Saturday, 5 February 2011

No sore pointe

It's been ages since I went to the cinema. In fact, it feels like the last time I sat and watched a film with an audience, we were marveling at how the sound and picture had been magically synchronized. 

OK, I'm exaggerating. But only because my viewing habits have changed so fundamentally in the last few years. I've written before about how American TV shows are now showcasing the very best writing, acting and direction. By contrast, Hollywood's written-by-committee, developed-by-focus-group big screen output, now seems about as memorable as the analogy I would have referenced here, if I could recall what I was going to say. 

So I'm delighted to report that, today, I sat in a theatre and spent 110 minutes being reminded of why I fell in love with the movies in the first place. If you haven't yet seen Black Swan, Darren Aronofsky's fifth film, I'd like to share my perspective on why you should (spoiler warning).

Films about any art form are always a tricky business. For a start, the director has to decide how much foreknowledge his audience will bring to the table. Do they want education or exclusivity? Aronofsky pitches his film just right, asssuming that his audience understands the obsessive pursuit of perfection, even if they don't know a plié from a pas de deux.

We're constantly reminded of how much Natalie Portman suffers from her art, with enough close-ups of her battered toes to fill a whole episode of 'Embarrassing Bodies' for foot fetishists. And her tortured relationship with her passive aggressive mother (played by Barbara Hershey, whose face appears to be slowly imploding, like a collapsing star) shows just how much both women have sacrificed in the pursuit of perfection. 

The story itself is a simple one. In fact, early on, the plot of Swan Lake is recapped for us by Edvard Munch's Scream, as played by Vincent Cassel. We're told that it's the story of one woman's ideological conflict, as represented by two swans. In the end, evil wins, but goodness is ultimately liberated.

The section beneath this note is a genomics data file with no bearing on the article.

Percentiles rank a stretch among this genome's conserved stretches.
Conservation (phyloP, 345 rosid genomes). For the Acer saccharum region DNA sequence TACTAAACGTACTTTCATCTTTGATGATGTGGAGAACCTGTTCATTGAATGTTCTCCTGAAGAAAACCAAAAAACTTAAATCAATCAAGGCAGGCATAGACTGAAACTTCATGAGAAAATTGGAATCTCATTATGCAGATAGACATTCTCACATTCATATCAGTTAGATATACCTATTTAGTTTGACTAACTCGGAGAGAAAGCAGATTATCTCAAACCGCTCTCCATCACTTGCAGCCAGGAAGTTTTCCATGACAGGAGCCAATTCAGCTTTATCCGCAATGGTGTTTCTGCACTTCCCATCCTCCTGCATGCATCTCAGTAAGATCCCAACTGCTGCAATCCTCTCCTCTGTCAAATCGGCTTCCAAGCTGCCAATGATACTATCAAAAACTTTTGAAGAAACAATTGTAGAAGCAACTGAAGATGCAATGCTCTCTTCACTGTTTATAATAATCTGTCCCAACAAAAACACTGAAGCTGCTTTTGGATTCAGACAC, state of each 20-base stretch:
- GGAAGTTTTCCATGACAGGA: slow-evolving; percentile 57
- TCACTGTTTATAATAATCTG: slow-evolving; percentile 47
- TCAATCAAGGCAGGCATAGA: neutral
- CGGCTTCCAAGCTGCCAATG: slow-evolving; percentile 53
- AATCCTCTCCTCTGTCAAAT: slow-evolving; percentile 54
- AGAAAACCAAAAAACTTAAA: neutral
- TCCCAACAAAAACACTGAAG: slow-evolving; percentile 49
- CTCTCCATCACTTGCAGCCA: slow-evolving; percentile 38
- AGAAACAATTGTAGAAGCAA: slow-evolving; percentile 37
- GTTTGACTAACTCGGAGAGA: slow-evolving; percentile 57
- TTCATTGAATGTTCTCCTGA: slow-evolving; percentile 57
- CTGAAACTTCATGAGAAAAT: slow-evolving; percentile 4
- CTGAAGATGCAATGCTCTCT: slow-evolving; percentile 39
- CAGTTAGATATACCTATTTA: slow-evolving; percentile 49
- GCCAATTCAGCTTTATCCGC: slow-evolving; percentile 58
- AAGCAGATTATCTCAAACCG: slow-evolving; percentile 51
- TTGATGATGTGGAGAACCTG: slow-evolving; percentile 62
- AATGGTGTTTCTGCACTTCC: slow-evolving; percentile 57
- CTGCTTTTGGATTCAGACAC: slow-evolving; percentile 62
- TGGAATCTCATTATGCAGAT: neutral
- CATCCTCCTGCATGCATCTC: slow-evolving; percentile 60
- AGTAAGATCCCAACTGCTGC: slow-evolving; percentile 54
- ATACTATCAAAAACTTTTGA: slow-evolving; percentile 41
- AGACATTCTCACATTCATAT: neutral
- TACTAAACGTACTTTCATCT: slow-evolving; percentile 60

Right from the start, the film's conclusion has been clearly signposted, and yet it's the mastery of how the story unfolds that really grabs your attention. The introduction of Mila Kunis initially feels too obvious, as though we're being treated to an X-chromosome version of Fight Club. How long until the shocking revelation that Natalie Portman invented an alter-ego to explore the dark side of her own id?

But the film is above such predictable beats. Kunis manages to come across as grounded and three-dimensional, rather than the raccoon-eyed imaginary troublemaker we expect her to be. This helps Black Swan neatly sidestep the obvious comparisons to All About Eve (nothing to be ashamed of) or Showgirls (God forbid). 

When Kunis finally tempts Natalie Portman to close the door on her controlling mother and kick up her calloused heels, we feel like raising a toast in celebration. There are only so many demure, doe-eyed gestures we can sit through, before demanding that our protagonist throw down a drugged drink and fuck a stranger in a dirty bathroom. And Portman doesn't disappoint, finally fulfilling the potential we saw when she was 12 years old, begging a Frenchman to show her how to assassinate people. 

And then there's the camera-work. Hand-held, kinetic and almost intrusive, the cinematography never lets our fragile star out of sight. We bob on her shoulder as she approaches the ballet studio, and we're right there as she practices her spins in a room full of unforgiving mirrors. 

Other films about dancing have always relied on long-shots, allowing the director to switch his star with a genuine hoofer. Portman needs no such deceit, as we watch her musculature slowly adapt to the rigours of the role. And we're invited to gasp in horror at her exposed ribs, as much as we're encouraged to celebrate her subtle mastery of avian expressiveness.  

For a film about the beauty of perfection, and the perfection of beauty, there's plenty of ugliness on display. Whether it's Winona Ryder's graceless 'retirement', Nina's descent into New York's seedy nightlife, or more shots of nail removal than David Cronenberg's remake of 'The Fly', this is a film that wants you to be uncomfortable. 

And yet the denouement rewards you for enduring the struggle. There's no shocking twist or astounding revelation. Just the sense that the story's end couldn't have come any other way. Having had the plot outlined so early on, there's a crushing inevitability to it. But then, this is a film that revels in the trials of the journey, rather than a celebration of the destination. 

Throughout the film, Nina is encouraged to surrender to the dark side of her own personality. Let herself go. If you have any reservations about ballet or high art, I suggest you follow the advice she was given. It's a film that's hard to watch, but even harder to forget. 

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